Meanwhile, airlines and airports continue to suffer severe operational challenges due to significant shortages of ground staff. There are many dark clouds hanging over the air cargo industry given the state of the world right now, said van de Wouw.

Read more here

As East Coast ports take more share of China trade, expect more bottlenecks for supply chain | CNBC

In the past three months, vessel capacity between the Far East and the U.S. East Coast has risen by 18.9% year on year, according to ocean and air freight research firm Xeneta.

“As more vessels and cargo heads east, there’s been an 11.9% increase in volumes so far this year, with a 7.3% year-on-year increase in May alone,” said Peter Sand, chief shipping for Xeneta. “This pressurizes capacity, and there’s a price to pay in terms of reliability. So, in a way, the East Coast becomes a victim of its own success and the West has the breathing space to recover somewhat.”

Listen to the full update here by CNBC's Lori Ann LaRocco.

Peak shipping season ahead of the holidays is about to begin for a volatile supply chain | CNBC

Port congestion and longer container wait times are resulting in higher ocean shipping spot rates on some trade routes, and price increases which ultimately flow through to the consumer.

“Global shippers should be prepared for volatility in the coming quarters,” said Peter Sand, chief shipping analyst at ocean and air freight research firm Xeneta. “I think patience is required, not only in terms of understanding how market dynamics constantly develop, but certainly also to realize that no two markets are alike.”

Read full update here.

A look behind the eye-watering Maersk results | Seatrade Maritime

Maersk confirmed a host of box sector trends in its latest earnings report, marking 18 months of organic revenue growth above 30%.

The firm’s results back analysis from Xeneta late in July, which claimed spot rates were weakening and contract rates were well up on-year and on pre-pandemic levels. What may prove crucial for Maersk and the sector is Xeneta’s forecast that a slowing in contract rate increases points to an imminent peak.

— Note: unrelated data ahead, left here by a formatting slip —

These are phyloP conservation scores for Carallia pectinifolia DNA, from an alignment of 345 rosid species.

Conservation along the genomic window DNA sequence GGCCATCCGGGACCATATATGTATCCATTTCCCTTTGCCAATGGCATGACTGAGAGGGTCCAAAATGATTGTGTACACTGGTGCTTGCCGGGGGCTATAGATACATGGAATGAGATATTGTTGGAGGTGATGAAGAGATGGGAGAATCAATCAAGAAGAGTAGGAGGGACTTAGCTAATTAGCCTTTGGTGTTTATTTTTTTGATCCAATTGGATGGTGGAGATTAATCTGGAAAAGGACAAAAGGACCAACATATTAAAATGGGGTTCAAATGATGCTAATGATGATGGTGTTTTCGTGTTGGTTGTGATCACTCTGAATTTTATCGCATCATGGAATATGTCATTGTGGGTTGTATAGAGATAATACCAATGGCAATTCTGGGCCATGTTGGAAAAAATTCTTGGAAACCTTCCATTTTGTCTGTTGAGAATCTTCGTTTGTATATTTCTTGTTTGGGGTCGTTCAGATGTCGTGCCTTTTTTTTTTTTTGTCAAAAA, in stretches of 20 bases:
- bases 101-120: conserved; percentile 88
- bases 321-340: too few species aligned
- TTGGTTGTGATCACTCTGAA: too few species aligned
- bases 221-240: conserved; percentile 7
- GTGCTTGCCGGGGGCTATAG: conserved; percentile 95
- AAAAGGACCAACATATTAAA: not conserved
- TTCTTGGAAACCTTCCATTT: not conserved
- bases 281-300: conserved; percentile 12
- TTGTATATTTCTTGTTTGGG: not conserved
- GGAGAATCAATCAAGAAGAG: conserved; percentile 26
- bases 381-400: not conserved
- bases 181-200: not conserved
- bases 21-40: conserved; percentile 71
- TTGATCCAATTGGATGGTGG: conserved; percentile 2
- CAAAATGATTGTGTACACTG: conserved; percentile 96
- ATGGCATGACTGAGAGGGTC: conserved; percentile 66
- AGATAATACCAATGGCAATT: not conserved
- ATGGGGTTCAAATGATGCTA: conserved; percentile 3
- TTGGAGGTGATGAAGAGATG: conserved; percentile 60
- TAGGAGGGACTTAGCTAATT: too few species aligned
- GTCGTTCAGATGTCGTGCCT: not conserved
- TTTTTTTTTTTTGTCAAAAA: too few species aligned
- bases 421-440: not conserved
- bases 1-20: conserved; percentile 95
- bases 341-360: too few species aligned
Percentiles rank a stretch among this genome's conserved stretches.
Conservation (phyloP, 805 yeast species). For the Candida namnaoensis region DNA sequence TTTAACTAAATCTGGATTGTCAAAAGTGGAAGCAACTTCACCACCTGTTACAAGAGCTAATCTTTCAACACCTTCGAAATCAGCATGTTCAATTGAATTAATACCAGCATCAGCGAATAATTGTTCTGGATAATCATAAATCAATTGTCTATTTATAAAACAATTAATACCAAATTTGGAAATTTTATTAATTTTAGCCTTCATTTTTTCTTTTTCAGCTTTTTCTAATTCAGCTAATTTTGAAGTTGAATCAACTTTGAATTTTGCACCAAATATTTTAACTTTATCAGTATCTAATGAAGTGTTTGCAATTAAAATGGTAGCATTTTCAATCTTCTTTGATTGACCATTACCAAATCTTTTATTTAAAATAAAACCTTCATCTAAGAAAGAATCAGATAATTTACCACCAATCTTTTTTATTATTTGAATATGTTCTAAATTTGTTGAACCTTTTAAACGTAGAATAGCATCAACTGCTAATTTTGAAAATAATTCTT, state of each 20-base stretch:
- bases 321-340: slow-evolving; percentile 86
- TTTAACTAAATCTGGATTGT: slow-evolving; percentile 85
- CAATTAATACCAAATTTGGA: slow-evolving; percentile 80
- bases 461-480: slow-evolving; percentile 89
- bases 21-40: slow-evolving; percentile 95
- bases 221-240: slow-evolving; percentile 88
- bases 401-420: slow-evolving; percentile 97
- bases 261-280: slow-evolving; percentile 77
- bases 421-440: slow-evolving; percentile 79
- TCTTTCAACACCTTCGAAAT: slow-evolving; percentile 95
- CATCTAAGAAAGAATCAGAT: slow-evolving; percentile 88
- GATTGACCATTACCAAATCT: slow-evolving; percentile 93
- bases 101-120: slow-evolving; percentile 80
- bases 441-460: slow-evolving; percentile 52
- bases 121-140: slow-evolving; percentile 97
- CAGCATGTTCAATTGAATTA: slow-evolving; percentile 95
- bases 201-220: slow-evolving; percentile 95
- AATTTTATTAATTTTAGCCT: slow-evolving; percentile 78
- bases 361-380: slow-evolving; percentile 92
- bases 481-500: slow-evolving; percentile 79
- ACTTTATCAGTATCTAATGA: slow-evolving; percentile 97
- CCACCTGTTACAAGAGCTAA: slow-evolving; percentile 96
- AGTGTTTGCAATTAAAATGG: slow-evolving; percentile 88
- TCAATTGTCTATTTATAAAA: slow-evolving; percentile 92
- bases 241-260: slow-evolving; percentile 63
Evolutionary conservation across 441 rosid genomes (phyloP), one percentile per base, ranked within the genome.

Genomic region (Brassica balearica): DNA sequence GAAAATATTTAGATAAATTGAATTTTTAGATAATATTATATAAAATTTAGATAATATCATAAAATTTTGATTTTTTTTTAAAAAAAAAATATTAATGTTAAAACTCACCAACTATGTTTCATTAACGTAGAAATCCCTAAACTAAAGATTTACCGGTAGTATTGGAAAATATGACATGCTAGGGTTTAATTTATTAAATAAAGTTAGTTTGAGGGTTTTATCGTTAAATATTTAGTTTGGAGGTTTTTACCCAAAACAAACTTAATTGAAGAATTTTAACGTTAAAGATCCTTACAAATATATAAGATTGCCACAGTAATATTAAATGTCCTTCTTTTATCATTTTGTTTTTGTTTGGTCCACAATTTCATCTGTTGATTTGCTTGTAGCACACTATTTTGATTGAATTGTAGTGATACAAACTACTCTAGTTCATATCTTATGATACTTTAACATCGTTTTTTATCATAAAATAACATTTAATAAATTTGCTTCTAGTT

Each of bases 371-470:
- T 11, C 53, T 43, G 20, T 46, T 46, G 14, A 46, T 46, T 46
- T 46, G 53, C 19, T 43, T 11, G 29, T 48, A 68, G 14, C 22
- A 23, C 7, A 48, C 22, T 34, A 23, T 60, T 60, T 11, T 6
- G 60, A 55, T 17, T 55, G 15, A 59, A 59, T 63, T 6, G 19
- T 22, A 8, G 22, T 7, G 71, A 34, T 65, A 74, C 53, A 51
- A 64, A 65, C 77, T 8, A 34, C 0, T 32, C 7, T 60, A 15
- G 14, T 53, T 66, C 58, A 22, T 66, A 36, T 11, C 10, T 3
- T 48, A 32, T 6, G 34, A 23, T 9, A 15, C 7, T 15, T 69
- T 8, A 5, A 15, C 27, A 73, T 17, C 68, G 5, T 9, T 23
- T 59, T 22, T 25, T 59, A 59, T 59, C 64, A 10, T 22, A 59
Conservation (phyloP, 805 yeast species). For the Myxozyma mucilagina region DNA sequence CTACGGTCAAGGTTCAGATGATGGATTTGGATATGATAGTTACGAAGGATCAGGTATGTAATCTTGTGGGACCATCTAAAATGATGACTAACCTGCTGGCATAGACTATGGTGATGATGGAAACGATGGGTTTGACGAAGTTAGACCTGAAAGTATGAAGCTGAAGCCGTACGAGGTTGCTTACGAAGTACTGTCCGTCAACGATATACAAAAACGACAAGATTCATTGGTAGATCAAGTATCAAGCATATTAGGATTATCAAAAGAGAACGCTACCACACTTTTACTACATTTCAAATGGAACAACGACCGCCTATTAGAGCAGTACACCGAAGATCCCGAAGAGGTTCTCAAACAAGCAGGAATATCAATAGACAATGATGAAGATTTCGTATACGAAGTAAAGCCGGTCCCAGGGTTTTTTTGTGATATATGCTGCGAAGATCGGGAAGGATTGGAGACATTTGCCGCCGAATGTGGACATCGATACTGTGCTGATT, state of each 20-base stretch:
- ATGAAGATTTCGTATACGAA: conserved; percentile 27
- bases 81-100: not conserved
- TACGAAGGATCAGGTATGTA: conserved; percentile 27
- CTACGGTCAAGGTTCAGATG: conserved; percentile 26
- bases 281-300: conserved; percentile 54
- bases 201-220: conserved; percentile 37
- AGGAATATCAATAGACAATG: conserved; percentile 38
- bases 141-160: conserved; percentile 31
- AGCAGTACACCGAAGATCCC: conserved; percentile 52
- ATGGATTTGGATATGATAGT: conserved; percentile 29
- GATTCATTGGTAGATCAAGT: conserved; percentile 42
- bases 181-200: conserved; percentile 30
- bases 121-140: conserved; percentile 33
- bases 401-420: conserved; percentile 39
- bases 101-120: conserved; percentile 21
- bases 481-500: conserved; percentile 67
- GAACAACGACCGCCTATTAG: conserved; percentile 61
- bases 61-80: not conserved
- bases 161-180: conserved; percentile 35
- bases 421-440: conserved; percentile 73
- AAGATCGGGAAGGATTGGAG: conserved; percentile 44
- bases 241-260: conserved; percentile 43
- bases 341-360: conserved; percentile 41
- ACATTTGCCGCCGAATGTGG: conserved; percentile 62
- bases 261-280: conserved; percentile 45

As Xeneta CEO Patrik Berglund commented in late July: “The signs are clear there is a ‘shift’ in sentiment as some fundamentals evolve… It’s going to be an interesting few months ahead.”

Read more here.

Identifying reliable data in the supply chain | Freight to the Point by Zencargo

Zencargo works with Xeneta to achieve the latest insights on up-to-date market and rate data. In a recent episode of the 'Freight to the Point' podcastPeter Sand, Chief Analyst at Xeneta, joined Helena Wood to talk about the value of accurate data and some of their predictions for the rate market over the coming months. 

Xeneta on Freight to the PointKey talking points:

  • What data questions should shippers be asking to get the best deals on the market?
  • Which data points should businesses be looking at?
  • How businesses should be looking at both their internal data and the market data?

Listen to the full episode here

Record July Puts Port of Savannah on Pace for 6 Million TEUs | GCaptain

The Port of Savannah continues to see “unprecedented” cargo volumes as it continues to pick up diverted capacity from the U.S. West Coast. As Xeneta’s Peter Sand noted in an ocean freight market update last week, some U.S. East Coast ports have become a victim of their own success as ocean freight capacity and volumes continue to shift from the U.S. West Coast to the East Coast, driving congestion in places like Savannah and New York. Current numbers from the GPA show 39 ships waiting at anchor, up from zero in February and single digits in May.

Read full update here.

International Supply Chain Logistics | FreightWaves

Xeneta at FreighWavesIn a recent conversation with  FreightWavesTV, Xeneta Chief Analyst Peter Sand shared that freight rates in the spot and contract market are trending down on most trades, despite record-high congestion on US East Coast and US Gulf Coast.

Watch full interview here.

Asia–US East Coast spot rates hit 2022 low as shippers slow ordering | JOC

Spot container shipping rates into the US East Coast from Asia are at their lowest level of 2022. Three forwarders say they’re seeing booking demand growth slow even after importers shifted cargo away from the West Coast to New York and New Jersey and Savannah.

Xeneta JOCThe average short-term rate for ocean freight, excluding surcharges, from Shanghai to New York–New Jersey dropped to $9,378 per FEU for the first half of July after peaking at $12,155 per FEU in early January, according to rate benchmarking platform Xeneta.

Full update available here.